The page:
After somersaulting up draft boards during the latter stages of fantasy baseball draft season, Senzel’s stock took a hit after the oft-injured youngster hurt his shoulder at the very beginning of the season. However, he was a defensive replacement two days later (Saturday), and he started Sunday’s game and seemed to make it through without incident. So the arrow appears to be trending back upward. Add in Jesse Winker’s illness, and it would seem that Senzel’s at-bats are pretty assured heading into the coming week. The Reds get a three-game set at home against the suspect Pittsburgh pitching staff to open up the week...

OF Brandon Nimmo, New York Mets (25%)

Nimmo is a stud on-base man, and a low risk that I’ve taken in tons of drafts this year. The Mets should finally get to begin their season this week, and I think Nimmo’s playing time is assured. The average may be pedestrian, but I’m expecting the ability to push for 20 homers and 10+ swipes, with plenty of counting stats. Call me crazy if you like...but I don’t think Nimmo’s playing time is in jeopardy.

OF Michael A. Taylor, Kansas City Royals (21%)

Power, speed, and strikeouts. Oh, and he’ll probably lose his job in May to one Bobby Witt Jr. sometime in May. If you can eat the batting average, take the category juice while you can.

OF Bryan Reynolds, Pittsburgh Pirates (12%)

He should offer batting average and counting stats as Pittsburgh’s No. 3 hitter, and the Pirates have a solid four games to start this week, as previously stated.

OF Cedric Mullins, Baltimore Orioles (9%)

He’s fresh off of a 5-for-5 outing on Sunday, and Austin Hays’ injury only further opens the door. Mullins is probably one of the biggest outfield priorities right now—I think you have to add him everywhere due to his ability to hit for some power and to steal bases. He has at least two hits in all three games for Baltimore this year, and should continue in the leadoff role moving forward.

STARTERS

LHP Yusei Kikuchi, Seattle Mariners (42%)

He’s an absolute priority pickup for your fantasy teams after spinning a gem at home against the Giants. Six innings and only one walk against 10 strikeouts will garner some attention. Encouragingly, his fastball topped out at 97.4 MPH, too. I’ll take that in the first start of the season!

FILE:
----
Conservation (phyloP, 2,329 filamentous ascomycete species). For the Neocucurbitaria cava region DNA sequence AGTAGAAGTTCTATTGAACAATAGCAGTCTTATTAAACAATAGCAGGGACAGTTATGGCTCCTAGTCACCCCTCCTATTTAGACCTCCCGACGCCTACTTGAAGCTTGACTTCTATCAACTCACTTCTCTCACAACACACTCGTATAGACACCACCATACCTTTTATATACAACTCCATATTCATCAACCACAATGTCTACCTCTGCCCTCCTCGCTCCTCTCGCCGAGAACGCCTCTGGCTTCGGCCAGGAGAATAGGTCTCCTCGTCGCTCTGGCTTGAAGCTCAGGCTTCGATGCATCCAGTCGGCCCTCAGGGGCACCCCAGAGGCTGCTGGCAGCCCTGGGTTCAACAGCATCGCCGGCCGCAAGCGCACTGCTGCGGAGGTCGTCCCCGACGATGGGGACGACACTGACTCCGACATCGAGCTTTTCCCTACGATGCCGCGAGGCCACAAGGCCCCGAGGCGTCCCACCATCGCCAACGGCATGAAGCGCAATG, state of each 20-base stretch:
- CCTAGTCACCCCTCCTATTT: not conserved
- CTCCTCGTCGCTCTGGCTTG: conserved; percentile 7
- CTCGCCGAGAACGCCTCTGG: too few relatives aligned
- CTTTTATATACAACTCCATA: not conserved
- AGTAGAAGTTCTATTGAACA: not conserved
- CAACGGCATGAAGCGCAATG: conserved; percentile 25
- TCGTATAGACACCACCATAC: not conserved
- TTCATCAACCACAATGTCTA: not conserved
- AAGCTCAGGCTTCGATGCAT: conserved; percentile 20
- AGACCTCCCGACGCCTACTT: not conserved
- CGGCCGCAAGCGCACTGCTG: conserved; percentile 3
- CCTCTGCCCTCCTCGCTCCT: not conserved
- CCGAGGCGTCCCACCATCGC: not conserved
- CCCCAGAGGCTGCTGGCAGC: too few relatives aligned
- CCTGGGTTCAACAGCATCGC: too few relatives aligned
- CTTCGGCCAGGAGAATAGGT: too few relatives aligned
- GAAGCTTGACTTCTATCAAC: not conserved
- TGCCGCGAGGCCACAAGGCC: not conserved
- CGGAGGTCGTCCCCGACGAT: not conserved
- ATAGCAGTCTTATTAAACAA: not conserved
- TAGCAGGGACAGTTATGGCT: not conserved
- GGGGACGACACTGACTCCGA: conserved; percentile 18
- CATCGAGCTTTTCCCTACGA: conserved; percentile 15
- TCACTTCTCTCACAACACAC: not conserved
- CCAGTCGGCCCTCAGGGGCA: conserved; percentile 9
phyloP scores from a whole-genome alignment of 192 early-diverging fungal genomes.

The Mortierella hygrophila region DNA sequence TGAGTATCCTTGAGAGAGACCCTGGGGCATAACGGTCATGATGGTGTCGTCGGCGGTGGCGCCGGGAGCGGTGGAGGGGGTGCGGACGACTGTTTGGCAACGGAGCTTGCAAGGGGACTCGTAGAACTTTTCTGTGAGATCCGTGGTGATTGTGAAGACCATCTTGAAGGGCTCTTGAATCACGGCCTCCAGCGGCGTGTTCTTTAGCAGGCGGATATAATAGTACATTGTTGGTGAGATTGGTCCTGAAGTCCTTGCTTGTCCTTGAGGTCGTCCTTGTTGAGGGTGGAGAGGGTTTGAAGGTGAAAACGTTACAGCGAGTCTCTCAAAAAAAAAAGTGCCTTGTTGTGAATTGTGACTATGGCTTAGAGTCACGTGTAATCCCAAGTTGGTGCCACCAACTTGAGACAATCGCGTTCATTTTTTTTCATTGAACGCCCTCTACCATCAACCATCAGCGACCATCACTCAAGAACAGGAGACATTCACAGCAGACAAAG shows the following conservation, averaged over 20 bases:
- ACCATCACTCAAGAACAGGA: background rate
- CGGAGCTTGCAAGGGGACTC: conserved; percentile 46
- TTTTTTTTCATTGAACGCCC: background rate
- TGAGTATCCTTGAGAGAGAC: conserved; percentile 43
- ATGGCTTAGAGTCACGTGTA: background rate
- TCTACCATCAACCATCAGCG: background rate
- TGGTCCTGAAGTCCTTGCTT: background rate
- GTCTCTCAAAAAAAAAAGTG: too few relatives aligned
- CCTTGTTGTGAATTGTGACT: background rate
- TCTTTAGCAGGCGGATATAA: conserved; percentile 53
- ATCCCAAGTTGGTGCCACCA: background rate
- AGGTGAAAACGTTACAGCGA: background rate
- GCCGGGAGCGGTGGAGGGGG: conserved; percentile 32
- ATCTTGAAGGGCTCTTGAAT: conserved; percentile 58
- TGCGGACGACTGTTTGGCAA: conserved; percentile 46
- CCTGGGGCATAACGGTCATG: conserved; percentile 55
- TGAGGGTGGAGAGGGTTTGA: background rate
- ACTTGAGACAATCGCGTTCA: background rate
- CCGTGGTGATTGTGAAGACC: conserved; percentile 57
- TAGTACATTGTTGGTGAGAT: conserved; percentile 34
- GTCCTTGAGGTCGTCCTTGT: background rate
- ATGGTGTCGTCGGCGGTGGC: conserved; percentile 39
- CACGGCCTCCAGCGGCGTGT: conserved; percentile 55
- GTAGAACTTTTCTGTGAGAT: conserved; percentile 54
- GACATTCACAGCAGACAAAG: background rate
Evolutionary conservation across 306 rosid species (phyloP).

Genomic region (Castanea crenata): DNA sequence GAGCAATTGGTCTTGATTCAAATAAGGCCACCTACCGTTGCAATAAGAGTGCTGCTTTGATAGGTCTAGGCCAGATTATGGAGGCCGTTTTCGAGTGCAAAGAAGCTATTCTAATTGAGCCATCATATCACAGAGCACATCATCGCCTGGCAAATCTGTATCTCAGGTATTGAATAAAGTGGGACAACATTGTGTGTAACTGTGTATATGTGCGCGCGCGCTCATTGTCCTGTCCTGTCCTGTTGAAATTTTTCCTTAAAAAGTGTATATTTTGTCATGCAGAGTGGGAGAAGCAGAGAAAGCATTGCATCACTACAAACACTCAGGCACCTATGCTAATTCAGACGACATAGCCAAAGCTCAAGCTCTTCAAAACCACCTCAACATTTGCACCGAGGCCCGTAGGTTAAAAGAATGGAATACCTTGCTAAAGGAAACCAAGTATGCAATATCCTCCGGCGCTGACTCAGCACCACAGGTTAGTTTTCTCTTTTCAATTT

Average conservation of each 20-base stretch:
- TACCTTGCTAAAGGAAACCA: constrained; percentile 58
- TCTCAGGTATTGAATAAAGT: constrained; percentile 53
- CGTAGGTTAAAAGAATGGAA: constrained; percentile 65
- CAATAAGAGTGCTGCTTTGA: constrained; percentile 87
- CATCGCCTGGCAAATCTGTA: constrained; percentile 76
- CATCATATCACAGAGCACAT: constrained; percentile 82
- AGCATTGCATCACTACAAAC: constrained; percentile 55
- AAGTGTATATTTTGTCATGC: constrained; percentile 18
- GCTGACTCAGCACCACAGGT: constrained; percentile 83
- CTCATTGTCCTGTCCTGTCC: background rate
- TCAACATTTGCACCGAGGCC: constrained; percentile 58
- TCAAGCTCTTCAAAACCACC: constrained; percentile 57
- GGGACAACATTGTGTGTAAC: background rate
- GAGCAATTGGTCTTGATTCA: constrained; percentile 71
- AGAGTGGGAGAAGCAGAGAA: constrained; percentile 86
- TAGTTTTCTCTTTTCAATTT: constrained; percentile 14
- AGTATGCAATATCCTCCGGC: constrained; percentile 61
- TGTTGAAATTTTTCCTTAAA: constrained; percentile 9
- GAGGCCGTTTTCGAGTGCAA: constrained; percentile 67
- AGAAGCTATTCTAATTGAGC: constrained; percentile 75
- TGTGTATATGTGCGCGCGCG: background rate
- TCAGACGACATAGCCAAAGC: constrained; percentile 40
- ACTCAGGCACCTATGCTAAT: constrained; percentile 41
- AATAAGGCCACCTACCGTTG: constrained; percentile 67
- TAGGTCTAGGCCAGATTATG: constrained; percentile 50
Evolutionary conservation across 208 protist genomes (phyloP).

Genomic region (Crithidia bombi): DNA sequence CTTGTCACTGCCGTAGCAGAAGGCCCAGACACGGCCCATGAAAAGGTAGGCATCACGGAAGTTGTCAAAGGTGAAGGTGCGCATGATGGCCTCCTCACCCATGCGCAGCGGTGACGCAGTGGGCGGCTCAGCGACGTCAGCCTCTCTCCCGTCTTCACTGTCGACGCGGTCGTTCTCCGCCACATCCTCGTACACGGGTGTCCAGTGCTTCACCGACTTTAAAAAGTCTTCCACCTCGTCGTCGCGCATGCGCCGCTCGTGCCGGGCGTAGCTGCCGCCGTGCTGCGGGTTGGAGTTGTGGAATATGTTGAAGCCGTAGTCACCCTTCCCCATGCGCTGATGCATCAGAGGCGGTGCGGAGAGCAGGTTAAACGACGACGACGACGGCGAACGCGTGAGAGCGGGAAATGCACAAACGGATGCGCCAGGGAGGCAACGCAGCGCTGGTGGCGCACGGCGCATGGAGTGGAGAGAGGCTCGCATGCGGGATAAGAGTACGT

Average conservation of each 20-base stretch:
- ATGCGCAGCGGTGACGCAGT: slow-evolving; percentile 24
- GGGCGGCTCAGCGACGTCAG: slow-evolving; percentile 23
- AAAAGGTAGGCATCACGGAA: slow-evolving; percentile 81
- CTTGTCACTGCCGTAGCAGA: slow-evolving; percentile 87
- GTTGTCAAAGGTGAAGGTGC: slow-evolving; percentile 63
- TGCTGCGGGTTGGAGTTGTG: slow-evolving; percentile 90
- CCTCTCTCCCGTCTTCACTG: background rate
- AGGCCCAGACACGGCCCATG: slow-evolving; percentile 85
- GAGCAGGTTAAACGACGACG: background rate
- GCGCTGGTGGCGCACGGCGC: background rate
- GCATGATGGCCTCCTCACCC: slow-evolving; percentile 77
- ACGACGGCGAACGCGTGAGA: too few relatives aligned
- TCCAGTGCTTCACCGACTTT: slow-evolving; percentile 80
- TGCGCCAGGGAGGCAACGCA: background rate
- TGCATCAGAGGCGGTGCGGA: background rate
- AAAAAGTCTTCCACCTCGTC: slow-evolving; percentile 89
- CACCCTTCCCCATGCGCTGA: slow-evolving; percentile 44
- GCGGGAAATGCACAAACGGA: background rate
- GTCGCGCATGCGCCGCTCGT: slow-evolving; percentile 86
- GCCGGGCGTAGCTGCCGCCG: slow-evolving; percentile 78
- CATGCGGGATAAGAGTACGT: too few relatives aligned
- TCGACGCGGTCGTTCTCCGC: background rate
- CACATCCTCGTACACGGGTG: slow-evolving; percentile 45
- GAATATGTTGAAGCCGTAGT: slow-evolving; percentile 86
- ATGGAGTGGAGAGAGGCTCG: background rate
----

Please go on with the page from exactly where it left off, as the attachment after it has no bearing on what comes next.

LHP Jordan Montgomery, New York Yankees (39%)

Montgomery was a buzzy late-round draft pick this year, and this week he lines up for a two-start week against the Orioles and the Rays. You could certainly do worse if streaming. He pitched to a 5.11 ERA last year, but that came alongside a 3.87 FIP and 3.65 xFIP. He’s got decent strikeout stuff but really limits free passes—only a 4.7% walk rate last year, alongside a 24.4% strikeout rate.

RHP Tanner Houck, Boston Red Sox (31%)

I LOVE TANNER HOUCK. His frisbee slider is devastating. This kid has big strikeout stuff, as evidenced by his first turn against the Orioles...he managed five innings against Baltimore, and allowed a pair of runs but finished with a whopping eight strikeouts. He should get a rematch this Thursday against Baltimore, but this time at their place. I’m all over Houck at this early point of the season, and hoping he’ll pitch so well that Boston has to keep him in the rotation.

RELIEVERS

RHP Julian Merryweather, Toronto Blue Jays (52%)

Yep, he’s over the 50% threshold, but he wasn’t yesterday and he’s the hot add right now. Odds are he’s still going to split time with Jordan Romano, at least in my opinion. But you never know with these things, and Merryweather basically averaging 99 MPH on his heater and already securing two saves is noteworthy. You’ve got to make the add and see where this train goes.

RHP Cesar Valdez, Baltimore Orioles (34%)

As a closer, he’s unconventional—at least in that he isn’t overpowering and relies heavily on his changeup. Really heavily, like over 75% of the time. Long-term I don’t think that’s a recipe for success, but right now he appears to clearly have the role so I think you have to dip your toes into the water and see how far this goes.

RHP Bryan Garcia, Detroit Tigers (7%)

If you’re on a budget (or desperate), you can consider part of what looks like a bit of a timeshare in Detroit. Garcia logged a four-out save on Saturday, acquitting himself well by shutting down Cleveland on only 14 pitches. He’s more of an RP3 type in my book—but hey, you came here to dumpster-dive, right?